Act One

Scene One-

 [Set One- Three walls to create open cube on stage, painted white. Artworks hung on walls. Gallery Assistant 1 sat on small, folding black stool in back right corner. Comfortable bench in center of cube, leather upholstered or other suitable material. Doorway in left wall of cube, no door.]

Lights Up. Will enters through doorway at stage left, circles room and sits on bench facing painting hung on right-hand wall…

 

            Will- ‘I think I’m in love’

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It happens very occasionally when I walk into a gallery and have a response to a work that makes me want to stay and be with for a while. I’m usually quite a fast viewer, probably due to having a short attention span, tending to do a quick circle of the room and leaving if nothing grabs my attention quick enough. I think particularly with the amount of shows that we have seen this semester spending an elongated period of time with one artwork seems a bit wasteful to me when there is so much else to go see. Perhaps this is a bit mean to the people that have put so much time and thought into making the work that is on display but part of me also doesn’t have enough time to care.

I suppose it goes hand in hand with having a slightly obsessive personality that I go through phases with artists who I really like and admire, this tends to reflect itself in the work that I am making at the time, naturally being drawn to artists exploring similar themes or methodologies. At the moment this is Michael Craig-Martin. I’ve been aware of his work for a while but after rediscovering his work recently I feel more of an affinity to his practice than I have done before and the more that I listen to interviews and read articles about him the more interesting links I find between our individual works.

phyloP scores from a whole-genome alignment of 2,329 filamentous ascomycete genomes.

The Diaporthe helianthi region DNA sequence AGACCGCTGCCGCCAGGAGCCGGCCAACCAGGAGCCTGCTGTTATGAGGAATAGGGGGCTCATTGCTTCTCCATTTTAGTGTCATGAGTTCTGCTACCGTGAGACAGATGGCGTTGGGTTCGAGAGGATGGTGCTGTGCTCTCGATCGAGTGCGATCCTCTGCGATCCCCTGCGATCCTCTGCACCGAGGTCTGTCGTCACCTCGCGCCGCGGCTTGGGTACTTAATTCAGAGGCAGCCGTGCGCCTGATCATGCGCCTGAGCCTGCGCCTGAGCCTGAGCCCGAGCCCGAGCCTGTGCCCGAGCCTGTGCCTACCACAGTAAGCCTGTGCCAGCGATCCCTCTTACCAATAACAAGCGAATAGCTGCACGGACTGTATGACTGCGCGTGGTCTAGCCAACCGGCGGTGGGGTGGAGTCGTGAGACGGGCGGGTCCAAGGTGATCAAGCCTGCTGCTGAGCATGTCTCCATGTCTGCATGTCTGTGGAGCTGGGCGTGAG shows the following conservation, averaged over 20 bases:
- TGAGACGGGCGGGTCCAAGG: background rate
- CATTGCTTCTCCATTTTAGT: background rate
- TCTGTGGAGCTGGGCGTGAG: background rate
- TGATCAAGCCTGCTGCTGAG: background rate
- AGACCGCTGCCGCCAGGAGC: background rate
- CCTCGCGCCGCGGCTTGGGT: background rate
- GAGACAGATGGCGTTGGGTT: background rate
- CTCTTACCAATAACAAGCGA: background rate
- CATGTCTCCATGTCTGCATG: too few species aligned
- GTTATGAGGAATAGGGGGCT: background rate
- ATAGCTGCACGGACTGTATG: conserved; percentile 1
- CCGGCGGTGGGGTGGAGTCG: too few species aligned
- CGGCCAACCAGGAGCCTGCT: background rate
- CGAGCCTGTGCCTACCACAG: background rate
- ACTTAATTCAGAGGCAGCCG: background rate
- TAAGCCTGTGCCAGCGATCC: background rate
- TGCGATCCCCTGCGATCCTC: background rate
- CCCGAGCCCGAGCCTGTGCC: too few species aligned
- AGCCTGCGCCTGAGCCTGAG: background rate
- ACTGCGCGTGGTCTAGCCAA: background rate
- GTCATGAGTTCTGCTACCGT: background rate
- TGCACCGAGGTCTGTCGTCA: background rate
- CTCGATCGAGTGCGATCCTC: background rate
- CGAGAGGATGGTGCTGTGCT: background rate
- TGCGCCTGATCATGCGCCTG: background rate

There is something reassuring when you find a connection like this, giving you faith in the ideas that you are having. However, it can also be a bit of kick in the shins finding out that someone has already thought about what you’ve produced. It sets a precedent to mark your work against, forcing you to investigate the differences that sets your work apart from others- which although annoying is probably a good exercise to carry out.

A few points that Craig-Martin has said resonated with me, either as interesting ideas that I have not yet thought about or suppositions that were already present in my work- making something that isn’t anything like the real object –personalization of impersonal objects –images exist in an alternate world –fabricated, mass-produced objects of everyday life.

I genuinely enjoy Craig-Martin’s work and how he discusses it, I’m just keeping my fingers crossed that he doesn’t start drawing bathrooms anytime soon.

 

Will Coups